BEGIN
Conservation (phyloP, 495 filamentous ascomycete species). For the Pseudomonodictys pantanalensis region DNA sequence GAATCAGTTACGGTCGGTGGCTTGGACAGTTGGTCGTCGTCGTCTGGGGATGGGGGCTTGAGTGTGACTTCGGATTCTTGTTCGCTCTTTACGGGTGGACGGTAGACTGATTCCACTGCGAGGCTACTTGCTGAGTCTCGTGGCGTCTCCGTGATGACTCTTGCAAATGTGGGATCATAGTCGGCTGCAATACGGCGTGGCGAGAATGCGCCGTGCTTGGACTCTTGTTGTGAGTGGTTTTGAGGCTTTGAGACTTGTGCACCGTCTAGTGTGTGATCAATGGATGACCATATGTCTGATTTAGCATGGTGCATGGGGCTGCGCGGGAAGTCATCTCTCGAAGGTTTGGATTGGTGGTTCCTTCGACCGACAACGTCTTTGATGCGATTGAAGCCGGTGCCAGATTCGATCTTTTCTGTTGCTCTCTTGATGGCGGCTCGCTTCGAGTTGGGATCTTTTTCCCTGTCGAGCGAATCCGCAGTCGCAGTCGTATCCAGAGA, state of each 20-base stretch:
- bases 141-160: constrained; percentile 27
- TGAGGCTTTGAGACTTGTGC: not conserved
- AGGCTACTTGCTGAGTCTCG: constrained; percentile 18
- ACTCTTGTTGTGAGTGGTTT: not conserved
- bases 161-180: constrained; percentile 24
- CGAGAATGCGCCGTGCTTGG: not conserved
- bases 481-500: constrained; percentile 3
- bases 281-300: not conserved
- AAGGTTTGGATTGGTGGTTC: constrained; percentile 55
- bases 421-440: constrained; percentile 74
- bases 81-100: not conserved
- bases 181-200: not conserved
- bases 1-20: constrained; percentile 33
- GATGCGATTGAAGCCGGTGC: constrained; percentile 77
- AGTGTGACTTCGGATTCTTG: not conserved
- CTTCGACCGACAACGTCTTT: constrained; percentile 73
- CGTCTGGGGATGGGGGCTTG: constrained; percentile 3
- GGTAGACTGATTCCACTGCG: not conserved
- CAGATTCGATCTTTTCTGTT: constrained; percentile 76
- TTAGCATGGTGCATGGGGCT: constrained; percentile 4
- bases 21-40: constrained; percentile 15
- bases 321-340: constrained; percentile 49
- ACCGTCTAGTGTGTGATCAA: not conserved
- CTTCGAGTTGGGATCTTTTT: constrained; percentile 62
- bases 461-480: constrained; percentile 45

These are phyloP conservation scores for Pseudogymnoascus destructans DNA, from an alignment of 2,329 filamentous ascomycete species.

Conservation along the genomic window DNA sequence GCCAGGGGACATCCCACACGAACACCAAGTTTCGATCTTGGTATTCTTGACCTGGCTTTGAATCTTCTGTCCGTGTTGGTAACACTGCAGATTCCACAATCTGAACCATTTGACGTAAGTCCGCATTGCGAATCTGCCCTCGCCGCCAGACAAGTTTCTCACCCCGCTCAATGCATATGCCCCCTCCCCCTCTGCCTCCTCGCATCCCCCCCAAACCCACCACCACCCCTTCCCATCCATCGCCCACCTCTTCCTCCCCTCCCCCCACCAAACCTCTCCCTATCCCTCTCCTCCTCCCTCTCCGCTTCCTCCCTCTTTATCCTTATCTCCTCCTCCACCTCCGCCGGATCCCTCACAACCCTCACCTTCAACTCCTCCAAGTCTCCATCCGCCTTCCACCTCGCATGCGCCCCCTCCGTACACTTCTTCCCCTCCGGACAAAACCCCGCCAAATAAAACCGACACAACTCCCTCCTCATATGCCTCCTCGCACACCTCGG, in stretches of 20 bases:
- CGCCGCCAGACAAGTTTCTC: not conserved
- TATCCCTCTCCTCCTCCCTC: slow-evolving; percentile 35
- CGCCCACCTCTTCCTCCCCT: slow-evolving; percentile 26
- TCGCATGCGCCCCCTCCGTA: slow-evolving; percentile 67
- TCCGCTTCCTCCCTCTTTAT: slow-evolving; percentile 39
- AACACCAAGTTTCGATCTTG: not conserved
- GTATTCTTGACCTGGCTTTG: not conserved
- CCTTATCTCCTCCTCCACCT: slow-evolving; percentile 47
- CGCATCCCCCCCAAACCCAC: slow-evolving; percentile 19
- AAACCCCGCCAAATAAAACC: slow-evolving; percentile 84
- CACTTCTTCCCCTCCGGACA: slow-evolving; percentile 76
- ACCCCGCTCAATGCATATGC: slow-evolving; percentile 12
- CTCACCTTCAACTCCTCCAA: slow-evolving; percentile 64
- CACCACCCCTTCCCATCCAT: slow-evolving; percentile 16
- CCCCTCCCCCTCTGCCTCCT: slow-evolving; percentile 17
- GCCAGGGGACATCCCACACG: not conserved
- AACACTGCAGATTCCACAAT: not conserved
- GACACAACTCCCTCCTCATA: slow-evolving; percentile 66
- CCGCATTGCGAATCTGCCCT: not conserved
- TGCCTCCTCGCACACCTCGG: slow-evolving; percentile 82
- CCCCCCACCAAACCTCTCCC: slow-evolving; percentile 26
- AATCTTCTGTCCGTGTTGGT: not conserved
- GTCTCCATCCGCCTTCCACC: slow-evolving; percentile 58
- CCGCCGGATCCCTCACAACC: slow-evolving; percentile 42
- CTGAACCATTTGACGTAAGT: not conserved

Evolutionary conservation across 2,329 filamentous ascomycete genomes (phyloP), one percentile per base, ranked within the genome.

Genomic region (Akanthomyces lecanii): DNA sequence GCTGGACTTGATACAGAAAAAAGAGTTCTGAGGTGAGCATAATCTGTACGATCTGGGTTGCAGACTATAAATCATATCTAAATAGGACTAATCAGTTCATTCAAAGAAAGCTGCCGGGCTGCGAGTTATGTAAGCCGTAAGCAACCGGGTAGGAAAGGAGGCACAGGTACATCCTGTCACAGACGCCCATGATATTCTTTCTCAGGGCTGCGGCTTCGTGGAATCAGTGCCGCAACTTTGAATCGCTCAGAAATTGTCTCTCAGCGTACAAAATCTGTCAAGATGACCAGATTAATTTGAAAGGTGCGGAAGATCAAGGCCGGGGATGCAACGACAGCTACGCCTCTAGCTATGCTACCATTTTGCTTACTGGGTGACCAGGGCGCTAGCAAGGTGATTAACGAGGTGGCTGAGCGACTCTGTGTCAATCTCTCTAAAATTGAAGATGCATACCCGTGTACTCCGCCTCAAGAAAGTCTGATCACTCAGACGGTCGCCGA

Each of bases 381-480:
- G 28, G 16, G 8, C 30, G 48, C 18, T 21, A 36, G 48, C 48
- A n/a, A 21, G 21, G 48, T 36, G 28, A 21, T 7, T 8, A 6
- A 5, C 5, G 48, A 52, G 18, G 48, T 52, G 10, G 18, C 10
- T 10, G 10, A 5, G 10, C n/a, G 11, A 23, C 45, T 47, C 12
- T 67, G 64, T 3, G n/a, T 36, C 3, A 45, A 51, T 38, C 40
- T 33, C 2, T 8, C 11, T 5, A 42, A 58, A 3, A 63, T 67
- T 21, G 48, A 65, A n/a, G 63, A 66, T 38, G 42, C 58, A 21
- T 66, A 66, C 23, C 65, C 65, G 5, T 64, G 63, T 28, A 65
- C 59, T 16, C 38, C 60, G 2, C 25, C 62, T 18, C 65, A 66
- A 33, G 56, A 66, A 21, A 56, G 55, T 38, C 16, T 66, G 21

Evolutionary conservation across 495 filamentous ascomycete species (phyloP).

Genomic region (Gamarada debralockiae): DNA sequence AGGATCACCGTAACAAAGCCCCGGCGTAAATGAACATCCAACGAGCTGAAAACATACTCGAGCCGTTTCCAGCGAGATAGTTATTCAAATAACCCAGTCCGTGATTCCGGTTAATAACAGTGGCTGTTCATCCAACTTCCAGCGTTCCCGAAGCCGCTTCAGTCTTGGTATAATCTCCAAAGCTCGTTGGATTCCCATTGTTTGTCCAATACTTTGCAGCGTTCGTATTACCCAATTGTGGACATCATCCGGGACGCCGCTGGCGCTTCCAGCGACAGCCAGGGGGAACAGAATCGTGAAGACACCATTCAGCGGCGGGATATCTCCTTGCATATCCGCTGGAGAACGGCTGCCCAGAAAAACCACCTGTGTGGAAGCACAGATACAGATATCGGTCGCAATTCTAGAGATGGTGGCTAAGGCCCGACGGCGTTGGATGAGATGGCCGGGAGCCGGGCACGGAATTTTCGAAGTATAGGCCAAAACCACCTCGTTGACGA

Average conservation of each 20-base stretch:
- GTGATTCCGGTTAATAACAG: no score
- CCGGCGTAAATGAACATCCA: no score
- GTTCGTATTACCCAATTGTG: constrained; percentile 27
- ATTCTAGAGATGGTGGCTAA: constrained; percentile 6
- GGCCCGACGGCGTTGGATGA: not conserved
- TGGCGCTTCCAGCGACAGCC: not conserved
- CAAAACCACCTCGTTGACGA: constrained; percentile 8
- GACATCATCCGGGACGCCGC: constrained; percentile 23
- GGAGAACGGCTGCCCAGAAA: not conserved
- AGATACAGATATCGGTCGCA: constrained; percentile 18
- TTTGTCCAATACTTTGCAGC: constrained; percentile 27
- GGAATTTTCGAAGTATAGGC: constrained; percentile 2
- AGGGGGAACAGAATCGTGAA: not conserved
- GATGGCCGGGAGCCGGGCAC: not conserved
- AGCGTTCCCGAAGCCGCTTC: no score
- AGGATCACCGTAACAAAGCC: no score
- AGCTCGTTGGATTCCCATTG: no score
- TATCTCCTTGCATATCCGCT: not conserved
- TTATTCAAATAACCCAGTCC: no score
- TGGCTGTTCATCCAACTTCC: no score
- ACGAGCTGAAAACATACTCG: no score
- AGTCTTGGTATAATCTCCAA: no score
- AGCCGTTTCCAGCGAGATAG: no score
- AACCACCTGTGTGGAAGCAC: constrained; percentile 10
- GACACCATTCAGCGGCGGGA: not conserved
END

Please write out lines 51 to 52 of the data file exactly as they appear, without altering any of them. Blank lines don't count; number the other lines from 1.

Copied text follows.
- GTCTCCATCCGCCTTCCACC: slow-evolving; percentile 58
- CCGCCGGATCCCTCACAACC: slow-evolving; percentile 42